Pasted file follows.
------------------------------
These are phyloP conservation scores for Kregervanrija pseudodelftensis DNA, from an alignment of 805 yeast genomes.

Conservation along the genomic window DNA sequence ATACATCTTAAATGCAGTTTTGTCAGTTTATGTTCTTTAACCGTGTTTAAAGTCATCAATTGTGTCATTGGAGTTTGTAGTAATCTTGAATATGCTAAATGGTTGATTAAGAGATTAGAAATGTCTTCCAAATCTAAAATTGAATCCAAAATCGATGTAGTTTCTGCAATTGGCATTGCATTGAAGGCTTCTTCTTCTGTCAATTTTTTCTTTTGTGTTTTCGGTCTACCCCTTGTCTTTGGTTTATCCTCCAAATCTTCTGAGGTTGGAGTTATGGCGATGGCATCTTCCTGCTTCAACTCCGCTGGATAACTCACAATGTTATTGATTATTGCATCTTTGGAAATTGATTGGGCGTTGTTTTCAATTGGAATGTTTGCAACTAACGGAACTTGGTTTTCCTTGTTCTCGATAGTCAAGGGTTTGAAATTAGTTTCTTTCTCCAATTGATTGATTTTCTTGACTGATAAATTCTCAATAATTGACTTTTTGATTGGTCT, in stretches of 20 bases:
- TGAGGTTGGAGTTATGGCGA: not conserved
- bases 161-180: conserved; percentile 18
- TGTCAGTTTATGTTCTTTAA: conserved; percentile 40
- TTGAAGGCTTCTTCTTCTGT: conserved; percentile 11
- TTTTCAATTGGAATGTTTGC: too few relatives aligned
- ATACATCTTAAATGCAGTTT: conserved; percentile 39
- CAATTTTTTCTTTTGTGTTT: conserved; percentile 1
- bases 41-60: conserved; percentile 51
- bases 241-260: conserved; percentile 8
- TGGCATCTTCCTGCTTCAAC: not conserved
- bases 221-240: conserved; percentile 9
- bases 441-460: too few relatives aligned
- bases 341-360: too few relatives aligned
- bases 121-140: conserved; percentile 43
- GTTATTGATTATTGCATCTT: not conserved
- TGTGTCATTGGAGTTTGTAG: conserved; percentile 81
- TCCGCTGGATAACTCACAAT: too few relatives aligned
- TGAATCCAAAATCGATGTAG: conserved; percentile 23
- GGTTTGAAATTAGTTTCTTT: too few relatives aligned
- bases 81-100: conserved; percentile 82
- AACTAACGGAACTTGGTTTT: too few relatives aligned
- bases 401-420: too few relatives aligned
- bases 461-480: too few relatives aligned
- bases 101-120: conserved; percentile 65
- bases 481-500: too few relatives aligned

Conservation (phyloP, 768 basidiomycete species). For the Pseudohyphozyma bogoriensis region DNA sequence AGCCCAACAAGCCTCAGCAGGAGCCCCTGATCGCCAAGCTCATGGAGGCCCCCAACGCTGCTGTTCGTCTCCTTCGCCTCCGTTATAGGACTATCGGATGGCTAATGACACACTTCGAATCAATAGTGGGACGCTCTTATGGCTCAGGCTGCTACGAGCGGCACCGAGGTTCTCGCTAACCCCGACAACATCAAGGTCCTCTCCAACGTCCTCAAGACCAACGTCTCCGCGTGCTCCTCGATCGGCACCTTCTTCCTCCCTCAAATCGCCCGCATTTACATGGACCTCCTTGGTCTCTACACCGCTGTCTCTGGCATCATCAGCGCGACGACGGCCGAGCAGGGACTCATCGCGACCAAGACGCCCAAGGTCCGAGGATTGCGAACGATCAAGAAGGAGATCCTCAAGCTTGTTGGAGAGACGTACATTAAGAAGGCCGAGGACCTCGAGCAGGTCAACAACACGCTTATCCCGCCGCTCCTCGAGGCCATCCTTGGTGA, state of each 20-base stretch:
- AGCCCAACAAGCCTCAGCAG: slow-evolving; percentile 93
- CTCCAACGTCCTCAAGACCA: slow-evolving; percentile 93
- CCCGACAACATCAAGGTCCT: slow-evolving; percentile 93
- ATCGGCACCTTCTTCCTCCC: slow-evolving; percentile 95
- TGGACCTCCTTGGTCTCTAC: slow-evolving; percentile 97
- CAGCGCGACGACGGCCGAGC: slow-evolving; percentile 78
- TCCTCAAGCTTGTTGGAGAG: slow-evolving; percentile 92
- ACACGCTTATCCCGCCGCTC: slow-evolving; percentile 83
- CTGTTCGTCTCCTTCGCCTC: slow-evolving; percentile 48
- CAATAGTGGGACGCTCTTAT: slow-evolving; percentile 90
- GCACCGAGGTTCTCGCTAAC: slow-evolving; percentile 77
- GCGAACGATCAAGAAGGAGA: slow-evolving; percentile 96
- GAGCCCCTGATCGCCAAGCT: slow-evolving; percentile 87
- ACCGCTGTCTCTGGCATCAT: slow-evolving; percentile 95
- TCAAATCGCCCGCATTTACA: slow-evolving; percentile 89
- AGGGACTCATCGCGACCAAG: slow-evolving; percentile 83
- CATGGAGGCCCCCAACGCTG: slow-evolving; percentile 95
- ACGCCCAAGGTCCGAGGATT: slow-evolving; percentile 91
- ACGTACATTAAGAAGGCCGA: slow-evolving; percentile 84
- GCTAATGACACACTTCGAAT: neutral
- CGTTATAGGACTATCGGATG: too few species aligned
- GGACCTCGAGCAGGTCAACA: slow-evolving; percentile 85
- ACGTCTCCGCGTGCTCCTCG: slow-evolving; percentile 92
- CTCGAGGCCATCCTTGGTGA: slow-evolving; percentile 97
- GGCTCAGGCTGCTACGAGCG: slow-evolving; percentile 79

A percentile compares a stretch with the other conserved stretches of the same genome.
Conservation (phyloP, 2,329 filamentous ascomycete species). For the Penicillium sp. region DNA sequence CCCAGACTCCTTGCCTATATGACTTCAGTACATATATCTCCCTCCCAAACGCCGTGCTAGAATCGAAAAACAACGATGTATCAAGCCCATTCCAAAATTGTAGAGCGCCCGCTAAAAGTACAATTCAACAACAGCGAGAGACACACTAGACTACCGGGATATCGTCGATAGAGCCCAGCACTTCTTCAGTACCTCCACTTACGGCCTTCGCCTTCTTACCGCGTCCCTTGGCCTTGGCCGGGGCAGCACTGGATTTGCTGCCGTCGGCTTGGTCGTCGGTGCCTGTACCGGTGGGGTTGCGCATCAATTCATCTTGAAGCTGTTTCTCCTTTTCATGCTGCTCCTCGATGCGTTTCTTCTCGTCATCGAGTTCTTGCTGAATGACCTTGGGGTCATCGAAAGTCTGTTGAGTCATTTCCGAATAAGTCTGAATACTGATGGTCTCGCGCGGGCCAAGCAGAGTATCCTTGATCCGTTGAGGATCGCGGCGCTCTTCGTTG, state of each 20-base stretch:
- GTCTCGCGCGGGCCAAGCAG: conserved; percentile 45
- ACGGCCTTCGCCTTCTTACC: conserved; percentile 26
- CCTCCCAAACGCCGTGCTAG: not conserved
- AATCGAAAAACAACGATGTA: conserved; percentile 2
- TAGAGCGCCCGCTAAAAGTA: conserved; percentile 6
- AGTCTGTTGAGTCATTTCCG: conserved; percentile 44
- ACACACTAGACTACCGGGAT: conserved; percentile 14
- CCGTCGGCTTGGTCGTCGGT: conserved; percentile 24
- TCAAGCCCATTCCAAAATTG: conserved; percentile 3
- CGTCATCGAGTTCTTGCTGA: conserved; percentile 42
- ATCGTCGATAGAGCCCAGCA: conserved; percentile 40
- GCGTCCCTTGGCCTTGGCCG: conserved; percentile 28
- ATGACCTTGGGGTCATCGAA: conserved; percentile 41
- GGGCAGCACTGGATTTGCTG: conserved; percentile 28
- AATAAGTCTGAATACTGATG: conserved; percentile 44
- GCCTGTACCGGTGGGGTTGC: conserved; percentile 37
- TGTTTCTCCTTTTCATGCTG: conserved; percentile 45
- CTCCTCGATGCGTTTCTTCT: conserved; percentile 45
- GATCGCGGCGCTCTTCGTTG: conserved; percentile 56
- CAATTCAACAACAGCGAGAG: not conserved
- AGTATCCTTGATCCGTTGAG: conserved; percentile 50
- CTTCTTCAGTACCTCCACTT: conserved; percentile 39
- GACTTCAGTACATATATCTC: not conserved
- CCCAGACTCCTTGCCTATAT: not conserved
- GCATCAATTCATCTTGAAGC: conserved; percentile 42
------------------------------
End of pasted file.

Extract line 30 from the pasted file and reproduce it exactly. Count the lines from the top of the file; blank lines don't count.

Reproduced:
- CTCCAACGTCCTCAAGACCA: slow-evolving; percentile 93